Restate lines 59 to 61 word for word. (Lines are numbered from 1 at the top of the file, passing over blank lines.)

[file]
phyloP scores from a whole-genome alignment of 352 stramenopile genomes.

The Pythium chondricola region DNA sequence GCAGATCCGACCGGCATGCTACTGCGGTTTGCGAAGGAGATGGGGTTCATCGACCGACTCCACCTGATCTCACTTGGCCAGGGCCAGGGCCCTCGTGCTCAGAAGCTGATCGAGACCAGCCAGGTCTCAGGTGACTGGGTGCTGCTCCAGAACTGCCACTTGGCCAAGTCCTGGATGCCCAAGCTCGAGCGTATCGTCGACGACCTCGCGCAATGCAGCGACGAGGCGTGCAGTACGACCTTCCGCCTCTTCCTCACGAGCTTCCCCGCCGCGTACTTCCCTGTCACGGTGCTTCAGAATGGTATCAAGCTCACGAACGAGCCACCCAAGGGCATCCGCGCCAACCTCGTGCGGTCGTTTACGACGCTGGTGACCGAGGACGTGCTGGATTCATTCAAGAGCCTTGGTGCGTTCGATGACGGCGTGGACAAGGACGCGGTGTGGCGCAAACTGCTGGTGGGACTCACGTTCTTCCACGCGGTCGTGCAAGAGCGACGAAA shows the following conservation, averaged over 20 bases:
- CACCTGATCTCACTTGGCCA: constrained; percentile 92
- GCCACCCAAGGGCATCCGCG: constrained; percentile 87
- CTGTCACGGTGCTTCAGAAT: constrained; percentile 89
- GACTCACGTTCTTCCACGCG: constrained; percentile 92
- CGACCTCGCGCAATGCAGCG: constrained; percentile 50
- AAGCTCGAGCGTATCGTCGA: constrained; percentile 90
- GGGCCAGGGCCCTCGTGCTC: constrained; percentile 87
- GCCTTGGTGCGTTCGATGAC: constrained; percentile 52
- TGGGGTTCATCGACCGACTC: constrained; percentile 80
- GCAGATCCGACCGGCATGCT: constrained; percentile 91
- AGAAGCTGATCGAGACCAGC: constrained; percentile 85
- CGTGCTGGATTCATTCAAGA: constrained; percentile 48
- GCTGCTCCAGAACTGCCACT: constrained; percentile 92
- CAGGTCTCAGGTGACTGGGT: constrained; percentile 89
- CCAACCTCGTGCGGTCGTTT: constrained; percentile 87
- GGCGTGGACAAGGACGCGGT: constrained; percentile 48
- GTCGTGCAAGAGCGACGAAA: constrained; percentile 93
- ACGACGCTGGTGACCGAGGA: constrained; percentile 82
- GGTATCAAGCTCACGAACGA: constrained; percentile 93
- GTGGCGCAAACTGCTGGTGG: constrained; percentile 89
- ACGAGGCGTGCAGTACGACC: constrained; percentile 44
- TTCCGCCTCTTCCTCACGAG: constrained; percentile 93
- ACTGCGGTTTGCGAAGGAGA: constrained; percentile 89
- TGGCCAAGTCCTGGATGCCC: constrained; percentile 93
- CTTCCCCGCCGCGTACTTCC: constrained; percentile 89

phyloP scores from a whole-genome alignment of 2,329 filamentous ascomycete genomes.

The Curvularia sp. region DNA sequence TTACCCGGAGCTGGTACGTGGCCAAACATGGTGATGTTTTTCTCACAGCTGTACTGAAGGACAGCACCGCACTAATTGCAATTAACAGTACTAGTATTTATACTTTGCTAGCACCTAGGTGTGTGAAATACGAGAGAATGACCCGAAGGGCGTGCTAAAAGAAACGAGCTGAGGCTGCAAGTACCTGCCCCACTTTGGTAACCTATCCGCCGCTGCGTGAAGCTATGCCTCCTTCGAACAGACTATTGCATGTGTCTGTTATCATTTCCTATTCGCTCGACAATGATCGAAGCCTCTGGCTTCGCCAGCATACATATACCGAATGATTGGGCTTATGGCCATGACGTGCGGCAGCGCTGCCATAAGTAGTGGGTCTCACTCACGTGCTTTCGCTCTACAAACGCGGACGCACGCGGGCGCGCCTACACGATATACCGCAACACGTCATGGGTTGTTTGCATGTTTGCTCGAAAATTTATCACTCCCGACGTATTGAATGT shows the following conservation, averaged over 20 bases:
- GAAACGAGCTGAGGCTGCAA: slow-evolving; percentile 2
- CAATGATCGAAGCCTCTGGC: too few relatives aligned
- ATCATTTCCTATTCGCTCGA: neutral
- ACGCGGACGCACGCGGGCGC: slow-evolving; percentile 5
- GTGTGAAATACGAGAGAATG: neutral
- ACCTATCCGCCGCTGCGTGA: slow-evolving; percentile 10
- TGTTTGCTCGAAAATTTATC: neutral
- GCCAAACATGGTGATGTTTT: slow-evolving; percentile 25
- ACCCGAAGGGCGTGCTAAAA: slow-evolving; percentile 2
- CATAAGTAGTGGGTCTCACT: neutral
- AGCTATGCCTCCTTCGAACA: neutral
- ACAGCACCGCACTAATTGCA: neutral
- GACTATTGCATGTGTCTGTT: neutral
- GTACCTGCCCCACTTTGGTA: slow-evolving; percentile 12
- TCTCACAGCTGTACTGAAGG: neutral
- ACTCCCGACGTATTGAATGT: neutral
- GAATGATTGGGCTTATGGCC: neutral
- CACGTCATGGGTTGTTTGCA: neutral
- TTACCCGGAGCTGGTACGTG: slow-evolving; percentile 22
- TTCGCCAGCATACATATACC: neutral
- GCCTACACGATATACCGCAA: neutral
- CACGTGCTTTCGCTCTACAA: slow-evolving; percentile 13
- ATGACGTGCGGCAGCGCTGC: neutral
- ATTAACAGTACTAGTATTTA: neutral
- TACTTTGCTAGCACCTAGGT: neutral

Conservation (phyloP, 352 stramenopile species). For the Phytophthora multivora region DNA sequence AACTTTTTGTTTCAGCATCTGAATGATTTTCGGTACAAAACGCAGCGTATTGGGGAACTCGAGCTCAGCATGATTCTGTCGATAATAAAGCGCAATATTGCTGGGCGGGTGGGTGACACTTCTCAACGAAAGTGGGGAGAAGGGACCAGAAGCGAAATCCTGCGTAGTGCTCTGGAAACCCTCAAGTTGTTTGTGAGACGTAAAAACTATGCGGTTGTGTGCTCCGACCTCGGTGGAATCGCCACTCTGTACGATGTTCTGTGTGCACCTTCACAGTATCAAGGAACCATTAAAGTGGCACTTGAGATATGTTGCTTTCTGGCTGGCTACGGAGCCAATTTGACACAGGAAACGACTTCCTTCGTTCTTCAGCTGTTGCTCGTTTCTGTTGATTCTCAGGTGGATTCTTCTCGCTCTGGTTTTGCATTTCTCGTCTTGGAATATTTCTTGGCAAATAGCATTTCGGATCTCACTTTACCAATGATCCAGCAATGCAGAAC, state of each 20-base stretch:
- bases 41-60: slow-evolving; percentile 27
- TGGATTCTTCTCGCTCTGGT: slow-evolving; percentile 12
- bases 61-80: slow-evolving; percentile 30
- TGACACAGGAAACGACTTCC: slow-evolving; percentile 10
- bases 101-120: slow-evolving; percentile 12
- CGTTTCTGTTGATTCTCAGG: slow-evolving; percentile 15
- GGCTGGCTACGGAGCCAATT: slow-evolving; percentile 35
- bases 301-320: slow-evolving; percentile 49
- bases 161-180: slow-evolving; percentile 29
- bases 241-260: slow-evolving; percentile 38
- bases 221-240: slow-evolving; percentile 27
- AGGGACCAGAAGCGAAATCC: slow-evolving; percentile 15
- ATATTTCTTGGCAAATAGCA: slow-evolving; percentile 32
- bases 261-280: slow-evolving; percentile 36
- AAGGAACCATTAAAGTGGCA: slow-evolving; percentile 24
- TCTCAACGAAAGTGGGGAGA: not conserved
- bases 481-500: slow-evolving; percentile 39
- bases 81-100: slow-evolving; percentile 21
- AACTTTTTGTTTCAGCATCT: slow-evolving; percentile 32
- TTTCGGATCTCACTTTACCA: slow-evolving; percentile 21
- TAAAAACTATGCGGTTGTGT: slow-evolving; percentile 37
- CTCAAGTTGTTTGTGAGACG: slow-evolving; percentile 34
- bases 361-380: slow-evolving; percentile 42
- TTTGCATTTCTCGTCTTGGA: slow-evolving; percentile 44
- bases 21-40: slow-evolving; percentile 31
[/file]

- TGACACAGGAAACGACTTCC: slow-evolving; percentile 10
- bases 101-120: slow-evolving; percentile 12
- CGTTTCTGTTGATTCTCAGG: slow-evolving; percentile 15